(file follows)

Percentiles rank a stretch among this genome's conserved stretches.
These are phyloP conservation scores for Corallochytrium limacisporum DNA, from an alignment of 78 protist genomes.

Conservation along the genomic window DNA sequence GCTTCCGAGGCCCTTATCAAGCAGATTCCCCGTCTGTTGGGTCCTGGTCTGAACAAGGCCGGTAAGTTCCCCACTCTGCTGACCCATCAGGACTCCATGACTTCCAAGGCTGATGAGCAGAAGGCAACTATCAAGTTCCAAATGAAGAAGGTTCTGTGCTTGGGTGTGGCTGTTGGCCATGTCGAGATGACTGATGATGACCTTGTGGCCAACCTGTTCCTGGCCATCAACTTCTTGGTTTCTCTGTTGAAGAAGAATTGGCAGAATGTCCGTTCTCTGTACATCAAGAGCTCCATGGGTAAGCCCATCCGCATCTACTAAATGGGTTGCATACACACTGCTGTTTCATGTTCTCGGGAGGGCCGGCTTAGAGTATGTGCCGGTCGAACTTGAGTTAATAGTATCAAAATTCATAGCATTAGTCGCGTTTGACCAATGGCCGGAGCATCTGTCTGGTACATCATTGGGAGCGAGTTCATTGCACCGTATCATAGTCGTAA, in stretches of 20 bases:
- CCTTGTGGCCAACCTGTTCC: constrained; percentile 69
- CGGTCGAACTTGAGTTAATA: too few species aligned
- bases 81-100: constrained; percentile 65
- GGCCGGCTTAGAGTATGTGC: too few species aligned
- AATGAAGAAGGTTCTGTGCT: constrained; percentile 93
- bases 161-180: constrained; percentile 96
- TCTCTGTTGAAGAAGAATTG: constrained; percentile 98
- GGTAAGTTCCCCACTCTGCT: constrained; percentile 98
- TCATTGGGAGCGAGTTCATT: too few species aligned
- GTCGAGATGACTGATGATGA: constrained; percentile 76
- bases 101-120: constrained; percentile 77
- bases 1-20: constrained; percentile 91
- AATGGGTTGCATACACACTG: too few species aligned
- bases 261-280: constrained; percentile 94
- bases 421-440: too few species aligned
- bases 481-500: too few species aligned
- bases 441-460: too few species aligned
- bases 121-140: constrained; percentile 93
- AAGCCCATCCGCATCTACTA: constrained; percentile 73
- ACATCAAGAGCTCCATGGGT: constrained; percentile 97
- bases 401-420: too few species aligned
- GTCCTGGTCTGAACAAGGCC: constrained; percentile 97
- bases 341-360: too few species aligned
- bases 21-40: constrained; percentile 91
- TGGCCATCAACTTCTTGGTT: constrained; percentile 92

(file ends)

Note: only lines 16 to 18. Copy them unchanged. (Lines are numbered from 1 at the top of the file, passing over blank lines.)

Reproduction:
- AATGGGTTGCATACACACTG: too few species aligned
- bases 261-280: constrained; percentile 94
- bases 421-440: too few species aligned